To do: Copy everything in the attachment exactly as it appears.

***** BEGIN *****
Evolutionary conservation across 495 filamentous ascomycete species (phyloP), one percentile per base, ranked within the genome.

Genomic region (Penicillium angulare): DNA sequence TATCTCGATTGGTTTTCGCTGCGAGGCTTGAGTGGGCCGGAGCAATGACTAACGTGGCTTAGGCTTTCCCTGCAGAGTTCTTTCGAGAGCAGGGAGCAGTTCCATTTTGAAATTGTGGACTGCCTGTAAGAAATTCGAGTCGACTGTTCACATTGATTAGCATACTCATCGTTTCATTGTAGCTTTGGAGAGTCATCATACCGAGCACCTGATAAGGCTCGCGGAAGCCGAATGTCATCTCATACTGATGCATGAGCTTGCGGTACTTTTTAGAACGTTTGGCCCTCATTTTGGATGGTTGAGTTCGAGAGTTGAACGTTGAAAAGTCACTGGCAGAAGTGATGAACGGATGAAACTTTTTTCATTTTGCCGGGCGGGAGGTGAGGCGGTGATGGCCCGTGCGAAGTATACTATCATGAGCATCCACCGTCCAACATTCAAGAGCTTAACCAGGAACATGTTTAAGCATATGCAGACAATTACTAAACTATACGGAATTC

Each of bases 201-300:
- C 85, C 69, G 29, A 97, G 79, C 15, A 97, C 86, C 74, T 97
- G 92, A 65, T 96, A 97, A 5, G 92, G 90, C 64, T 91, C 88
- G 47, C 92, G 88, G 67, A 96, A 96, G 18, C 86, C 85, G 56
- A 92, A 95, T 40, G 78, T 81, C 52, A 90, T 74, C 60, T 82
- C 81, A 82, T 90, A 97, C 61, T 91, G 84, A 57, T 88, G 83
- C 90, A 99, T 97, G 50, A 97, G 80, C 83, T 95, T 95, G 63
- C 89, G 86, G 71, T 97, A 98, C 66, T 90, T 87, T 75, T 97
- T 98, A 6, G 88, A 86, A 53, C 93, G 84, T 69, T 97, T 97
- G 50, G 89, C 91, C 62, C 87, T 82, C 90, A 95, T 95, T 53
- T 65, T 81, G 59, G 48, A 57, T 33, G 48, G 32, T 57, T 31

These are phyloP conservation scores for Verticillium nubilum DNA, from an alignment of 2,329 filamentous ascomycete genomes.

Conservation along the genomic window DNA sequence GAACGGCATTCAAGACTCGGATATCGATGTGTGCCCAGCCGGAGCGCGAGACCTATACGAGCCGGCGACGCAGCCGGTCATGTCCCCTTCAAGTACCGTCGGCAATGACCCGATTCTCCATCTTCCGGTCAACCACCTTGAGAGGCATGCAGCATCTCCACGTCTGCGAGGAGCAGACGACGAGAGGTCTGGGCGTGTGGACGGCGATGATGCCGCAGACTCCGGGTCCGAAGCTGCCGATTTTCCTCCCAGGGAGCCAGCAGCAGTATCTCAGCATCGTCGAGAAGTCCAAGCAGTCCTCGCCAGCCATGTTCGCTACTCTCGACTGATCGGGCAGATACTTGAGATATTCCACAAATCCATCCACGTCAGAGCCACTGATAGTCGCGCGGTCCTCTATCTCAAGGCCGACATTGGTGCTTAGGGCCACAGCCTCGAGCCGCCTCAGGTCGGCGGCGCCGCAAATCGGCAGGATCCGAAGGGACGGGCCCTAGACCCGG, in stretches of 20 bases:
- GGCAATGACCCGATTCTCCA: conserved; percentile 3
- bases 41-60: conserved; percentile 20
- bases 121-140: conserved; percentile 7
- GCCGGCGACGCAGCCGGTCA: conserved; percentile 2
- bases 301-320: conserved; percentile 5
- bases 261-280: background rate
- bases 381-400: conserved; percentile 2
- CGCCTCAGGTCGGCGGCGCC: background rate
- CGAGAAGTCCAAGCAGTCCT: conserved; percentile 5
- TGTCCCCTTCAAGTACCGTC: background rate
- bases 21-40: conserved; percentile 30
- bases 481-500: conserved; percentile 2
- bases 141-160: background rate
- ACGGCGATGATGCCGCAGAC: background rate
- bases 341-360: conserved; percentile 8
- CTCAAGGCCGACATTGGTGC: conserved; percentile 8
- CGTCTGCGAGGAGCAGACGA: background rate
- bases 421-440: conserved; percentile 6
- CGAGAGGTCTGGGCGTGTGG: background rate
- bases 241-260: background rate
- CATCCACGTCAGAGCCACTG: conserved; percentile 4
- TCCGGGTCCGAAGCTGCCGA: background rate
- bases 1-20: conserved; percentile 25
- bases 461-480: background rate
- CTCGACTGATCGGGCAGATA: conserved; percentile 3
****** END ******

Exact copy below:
Evolutionary conservation across 495 filamentous ascomycete species (phyloP), one percentile per base, ranked within the genome.

Genomic region (Penicillium angulare): DNA sequence TATCTCGATTGGTTTTCGCTGCGAGGCTTGAGTGGGCCGGAGCAATGACTAACGTGGCTTAGGCTTTCCCTGCAGAGTTCTTTCGAGAGCAGGGAGCAGTTCCATTTTGAAATTGTGGACTGCCTGTAAGAAATTCGAGTCGACTGTTCACATTGATTAGCATACTCATCGTTTCATTGTAGCTTTGGAGAGTCATCATACCGAGCACCTGATAAGGCTCGCGGAAGCCGAATGTCATCTCATACTGATGCATGAGCTTGCGGTACTTTTTAGAACGTTTGGCCCTCATTTTGGATGGTTGAGTTCGAGAGTTGAACGTTGAAAAGTCACTGGCAGAAGTGATGAACGGATGAAACTTTTTTCATTTTGCCGGGCGGGAGGTGAGGCGGTGATGGCCCGTGCGAAGTATACTATCATGAGCATCCACCGTCCAACATTCAAGAGCTTAACCAGGAACATGTTTAAGCATATGCAGACAATTACTAAACTATACGGAATTC

Each of bases 201-300:
- C 85, C 69, G 29, A 97, G 79, C 15, A 97, C 86, C 74, T 97
- G 92, A 65, T 96, A 97, A 5, G 92, G 90, C 64, T 91, C 88
- G 47, C 92, G 88, G 67, A 96, A 96, G 18, C 86, C 85, G 56
- A 92, A 95, T 40, G 78, T 81, C 52, A 90, T 74, C 60, T 82
- C 81, A 82, T 90, A 97, C 61, T 91, G 84, A 57, T 88, G 83
- C 90, A 99, T 97, G 50, A 97, G 80, C 83, T 95, T 95, G 63
- C 89, G 86, G 71, T 97, A 98, C 66, T 90, T 87, T 75, T 97
- T 98, A 6, G 88, A 86, A 53, C 93, G 84, T 69, T 97, T 97
- G 50, G 89, C 91, C 62, C 87, T 82, C 90, A 95, T 95, T 53
- T 65, T 81, G 59, G 48, A 57, T 33, G 48, G 32, T 57, T 31

These are phyloP conservation scores for Verticillium nubilum DNA, from an alignment of 2,329 filamentous ascomycete genomes.

Conservation along the genomic window DNA sequence GAACGGCATTCAAGACTCGGATATCGATGTGTGCCCAGCCGGAGCGCGAGACCTATACGAGCCGGCGACGCAGCCGGTCATGTCCCCTTCAAGTACCGTCGGCAATGACCCGATTCTCCATCTTCCGGTCAACCACCTTGAGAGGCATGCAGCATCTCCACGTCTGCGAGGAGCAGACGACGAGAGGTCTGGGCGTGTGGACGGCGATGATGCCGCAGACTCCGGGTCCGAAGCTGCCGATTTTCCTCCCAGGGAGCCAGCAGCAGTATCTCAGCATCGTCGAGAAGTCCAAGCAGTCCTCGCCAGCCATGTTCGCTACTCTCGACTGATCGGGCAGATACTTGAGATATTCCACAAATCCATCCACGTCAGAGCCACTGATAGTCGCGCGGTCCTCTATCTCAAGGCCGACATTGGTGCTTAGGGCCACAGCCTCGAGCCGCCTCAGGTCGGCGGCGCCGCAAATCGGCAGGATCCGAAGGGACGGGCCCTAGACCCGG, in stretches of 20 bases:
- GGCAATGACCCGATTCTCCA: conserved; percentile 3
- bases 41-60: conserved; percentile 20
- bases 121-140: conserved; percentile 7
- GCCGGCGACGCAGCCGGTCA: conserved; percentile 2
- bases 301-320: conserved; percentile 5
- bases 261-280: background rate
- bases 381-400: conserved; percentile 2
- CGCCTCAGGTCGGCGGCGCC: background rate
- CGAGAAGTCCAAGCAGTCCT: conserved; percentile 5
- TGTCCCCTTCAAGTACCGTC: background rate
- bases 21-40: conserved; percentile 30
- bases 481-500: conserved; percentile 2
- bases 141-160: background rate
- ACGGCGATGATGCCGCAGAC: background rate
- bases 341-360: conserved; percentile 8
- CTCAAGGCCGACATTGGTGC: conserved; percentile 8
- CGTCTGCGAGGAGCAGACGA: background rate
- bases 421-440: conserved; percentile 6
- CGAGAGGTCTGGGCGTGTGG: background rate
- bases 241-260: background rate
- CATCCACGTCAGAGCCACTG: conserved; percentile 4
- TCCGGGTCCGAAGCTGCCGA: background rate
- bases 1-20: conserved; percentile 25
- bases 461-480: background rate
- CTCGACTGATCGGGCAGATA: conserved; percentile 3